Ramzi bin al-Shieb
12/10/2002 12:00:00 AM - Joel Mowbray
Sitting on the floor of his Karachi apartment, Ramzi bin al-Shieb laid out in stunning detail the anatomy of the 9/11 attacks. As one of the masterminds of September 11, he had a lot to share. Talking this June with a reporter from al-Jazeera--the Arab-language network of choice for Qaeda terrorists--bin al-Shieb discussed everything from the “conquests and heroism of Islam” to America’s support for Israel, in addition, of course, to the particulars of 9/11.
With close ties to both Mohammed Atta, the ringleader of the 9/11 hijackers, and Khalid Sheikh Mohammed, believed to be the new operational leader of al-Qaeda and ultimate mastermind of 9/11, bin al-Shieb has emerged as a central figure in the September 11 attacks. But because he couldn’t get a visa in any of his four attempts--two in Germany, two in his native Yemen, but none in Saudi Arabia--he reverted to the role of primary coordinator and paymaster. Acting as the middle-man between Atta in America and Mohammed in Afghanistan, bin al-Shieb--who was in Germany until September 5, 2001--was in a unique position with full knowledge of al-Qaeda’s activities in the United States, Afghanistan, and around the world.
In the interview, there's a lot of what one might expect--religious fervor, hatred of America and Israel, and vague threats of future attacks--but bin al-Shieb’s statement, on the whole, provides insight into the inner workings of the planning and execution of a terrorist attack. Bouncing around from topic to topic without any distinct thought process, he nonetheless spells out the preparations for the attacks, including how the date was selected and how the hijackers selected their seats on the doomed flights, and the manner in which the hijackings were carried out.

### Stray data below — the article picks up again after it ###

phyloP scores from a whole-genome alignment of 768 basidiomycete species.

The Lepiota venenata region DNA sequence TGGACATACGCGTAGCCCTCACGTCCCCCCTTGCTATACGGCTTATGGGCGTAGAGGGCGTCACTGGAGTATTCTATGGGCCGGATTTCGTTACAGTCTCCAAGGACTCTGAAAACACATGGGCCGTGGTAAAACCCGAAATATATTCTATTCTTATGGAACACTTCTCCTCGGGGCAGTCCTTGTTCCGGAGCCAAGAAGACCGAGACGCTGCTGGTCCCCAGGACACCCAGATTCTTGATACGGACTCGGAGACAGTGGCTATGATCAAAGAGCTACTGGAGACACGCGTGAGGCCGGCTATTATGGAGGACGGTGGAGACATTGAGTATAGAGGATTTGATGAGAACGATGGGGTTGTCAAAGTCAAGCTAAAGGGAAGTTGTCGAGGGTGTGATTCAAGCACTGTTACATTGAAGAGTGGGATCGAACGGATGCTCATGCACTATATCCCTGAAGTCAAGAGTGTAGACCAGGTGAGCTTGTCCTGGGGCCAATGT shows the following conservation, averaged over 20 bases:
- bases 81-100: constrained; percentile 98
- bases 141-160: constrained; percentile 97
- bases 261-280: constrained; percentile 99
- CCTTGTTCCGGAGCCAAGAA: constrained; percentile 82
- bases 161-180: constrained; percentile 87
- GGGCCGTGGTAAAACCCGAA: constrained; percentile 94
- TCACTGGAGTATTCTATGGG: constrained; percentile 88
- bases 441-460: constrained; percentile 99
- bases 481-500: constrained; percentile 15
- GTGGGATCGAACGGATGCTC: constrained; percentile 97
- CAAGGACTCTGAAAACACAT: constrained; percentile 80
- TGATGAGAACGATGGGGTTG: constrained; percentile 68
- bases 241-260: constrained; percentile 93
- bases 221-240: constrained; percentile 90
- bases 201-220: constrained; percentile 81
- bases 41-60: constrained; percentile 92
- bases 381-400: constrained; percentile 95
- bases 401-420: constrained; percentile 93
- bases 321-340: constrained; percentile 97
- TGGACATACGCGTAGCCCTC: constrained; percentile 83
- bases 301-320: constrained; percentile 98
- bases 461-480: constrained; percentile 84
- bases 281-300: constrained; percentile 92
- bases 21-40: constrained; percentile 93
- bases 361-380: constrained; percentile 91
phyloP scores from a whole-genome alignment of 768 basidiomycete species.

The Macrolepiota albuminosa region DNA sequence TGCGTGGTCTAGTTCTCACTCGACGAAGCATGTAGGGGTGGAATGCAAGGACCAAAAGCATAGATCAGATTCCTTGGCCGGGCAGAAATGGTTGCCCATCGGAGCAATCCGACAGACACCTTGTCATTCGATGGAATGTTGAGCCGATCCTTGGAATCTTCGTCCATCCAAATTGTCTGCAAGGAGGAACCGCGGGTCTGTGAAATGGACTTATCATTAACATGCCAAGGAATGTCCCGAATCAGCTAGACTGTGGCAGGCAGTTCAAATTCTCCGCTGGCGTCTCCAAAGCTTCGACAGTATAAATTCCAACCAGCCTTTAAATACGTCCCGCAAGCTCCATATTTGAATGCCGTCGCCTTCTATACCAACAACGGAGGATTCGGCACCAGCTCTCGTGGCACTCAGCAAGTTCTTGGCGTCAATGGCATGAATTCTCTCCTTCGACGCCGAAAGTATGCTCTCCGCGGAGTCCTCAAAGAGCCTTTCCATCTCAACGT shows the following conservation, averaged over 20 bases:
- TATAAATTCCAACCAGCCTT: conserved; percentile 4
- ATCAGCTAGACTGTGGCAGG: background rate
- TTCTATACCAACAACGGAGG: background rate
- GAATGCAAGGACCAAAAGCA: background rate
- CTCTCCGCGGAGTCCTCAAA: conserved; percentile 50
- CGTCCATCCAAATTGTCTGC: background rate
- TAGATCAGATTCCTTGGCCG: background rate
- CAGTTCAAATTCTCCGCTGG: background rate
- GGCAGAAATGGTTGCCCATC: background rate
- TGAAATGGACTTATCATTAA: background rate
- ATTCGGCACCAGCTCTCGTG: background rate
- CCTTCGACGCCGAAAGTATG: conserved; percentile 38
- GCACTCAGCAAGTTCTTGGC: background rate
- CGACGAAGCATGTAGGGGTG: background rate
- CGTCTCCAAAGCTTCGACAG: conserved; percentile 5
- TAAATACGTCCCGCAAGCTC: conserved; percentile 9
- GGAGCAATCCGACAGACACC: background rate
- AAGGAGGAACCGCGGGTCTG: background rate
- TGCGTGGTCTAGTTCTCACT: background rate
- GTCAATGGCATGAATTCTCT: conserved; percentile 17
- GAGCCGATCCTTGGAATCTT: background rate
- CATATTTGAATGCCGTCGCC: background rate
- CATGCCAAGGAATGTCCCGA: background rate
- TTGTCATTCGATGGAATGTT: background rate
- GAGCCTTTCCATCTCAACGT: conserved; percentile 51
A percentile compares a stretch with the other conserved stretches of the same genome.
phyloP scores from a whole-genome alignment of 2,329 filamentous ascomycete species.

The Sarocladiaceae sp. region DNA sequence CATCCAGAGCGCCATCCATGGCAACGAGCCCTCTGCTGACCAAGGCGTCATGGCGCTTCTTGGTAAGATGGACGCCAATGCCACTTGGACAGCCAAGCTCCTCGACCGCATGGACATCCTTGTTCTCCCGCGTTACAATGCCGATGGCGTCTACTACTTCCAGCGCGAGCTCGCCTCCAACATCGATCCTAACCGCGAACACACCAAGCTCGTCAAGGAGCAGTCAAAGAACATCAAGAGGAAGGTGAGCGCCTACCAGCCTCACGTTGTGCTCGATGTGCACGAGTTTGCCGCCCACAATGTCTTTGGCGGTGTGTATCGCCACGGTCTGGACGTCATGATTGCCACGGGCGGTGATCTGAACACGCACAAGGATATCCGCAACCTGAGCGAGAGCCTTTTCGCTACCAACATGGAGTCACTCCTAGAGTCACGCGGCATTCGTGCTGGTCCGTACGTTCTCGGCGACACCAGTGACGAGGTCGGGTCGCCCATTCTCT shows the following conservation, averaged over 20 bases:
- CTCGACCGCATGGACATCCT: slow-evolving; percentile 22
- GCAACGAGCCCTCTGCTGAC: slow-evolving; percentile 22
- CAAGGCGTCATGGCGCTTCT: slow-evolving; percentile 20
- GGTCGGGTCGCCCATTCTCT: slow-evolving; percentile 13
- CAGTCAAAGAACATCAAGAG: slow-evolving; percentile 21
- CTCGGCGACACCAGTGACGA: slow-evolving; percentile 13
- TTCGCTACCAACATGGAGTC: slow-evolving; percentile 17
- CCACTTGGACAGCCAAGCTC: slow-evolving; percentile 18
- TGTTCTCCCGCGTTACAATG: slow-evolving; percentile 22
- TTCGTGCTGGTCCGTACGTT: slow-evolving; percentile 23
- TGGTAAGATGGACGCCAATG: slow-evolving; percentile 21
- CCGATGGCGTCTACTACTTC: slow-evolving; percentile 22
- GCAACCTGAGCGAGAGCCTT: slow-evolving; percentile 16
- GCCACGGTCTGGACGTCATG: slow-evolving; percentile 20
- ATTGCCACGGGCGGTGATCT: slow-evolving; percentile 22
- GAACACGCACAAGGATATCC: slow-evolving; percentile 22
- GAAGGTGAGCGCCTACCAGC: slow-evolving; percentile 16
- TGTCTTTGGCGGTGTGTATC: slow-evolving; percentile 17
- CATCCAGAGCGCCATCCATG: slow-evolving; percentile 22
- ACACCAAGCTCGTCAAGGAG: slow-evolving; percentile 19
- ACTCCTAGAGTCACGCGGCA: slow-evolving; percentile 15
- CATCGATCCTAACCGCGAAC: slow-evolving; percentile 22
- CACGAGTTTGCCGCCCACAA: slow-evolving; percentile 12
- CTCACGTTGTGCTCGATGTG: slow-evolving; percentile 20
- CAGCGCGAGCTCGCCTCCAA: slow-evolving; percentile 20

According to bin al-Shieb, communications were "constant and continuous until a few hours before the night of the execution." One rather bizarre exchange that bin al-Shieb discusses is how Atta transmitted his selection of September 11 as the date for the attacks, roughly two weeks before the hijackings.
Atta called him with a "puzzle" to solve. "Two sticks and between them a dash, a cake from which a stick is dangling.” Bin al-Shieb explains, "The puzzle meant the date, in other words the time of the operation; the two sticks represent the number 11 then the dash and then the cake from which a stick dangles represents the number 9; thus the picture becomes complete: 11-9."
Although most of what he says is in line with the publicly-available record, bin al-Shieb does make some claims that contradict previous reports. He says, "All those brothers were aware of the fact that they were going to carry out martyrdom operations, ...and they were not too bothered about the details."
Bin al-Shieb also claims that Marwan al-Shehhi (pilot of the flight that crashed into the south tower of the World Trade Center) and Zyad Jarrah (pilot of Flight 93, which crashed in a Pennsylvania field) were tailed by "American intelligence officers" when they were making dry runs on flights from New York to California. If true, that would mean that two other 9/11 terrorists--besides Nawaf al Hamzi and Khalid al Mihdhar--were under the FBI's watchful eye before September. But it is clear that most of the terrorists' activities were not.
The 9/11 coordinator was alive to tell the tale to the Jazeera reporter because he couldn’t get a visa to join his comrades in the United States--although he is no position to speak with reporters today, because he was arrested by Pakistani police in his Karachi apartment on the anniversary of 9/11. Likely based in large part on bin al-Shieb’s difficulties obtaining a visa in Germany and Yemen, al-Qaeda decided to recruit all but one of the non-pilots from a country that did not “hassle” visa applicants. It was hardly coincidental that the 14 September 11 terrorists who came to the United States between April 2001 and July 2001 arrived from the country where the State Department provided an open door: Saudi Arabia.
Ramzi bin al-Shibh acknowledged the importance of easy visas: “The remaining 14 brothers [from Saudi Arabia] entered without any hindrances or problems, thank Allah.”
Editor's note: Adapted from the December 23 issue of National Review.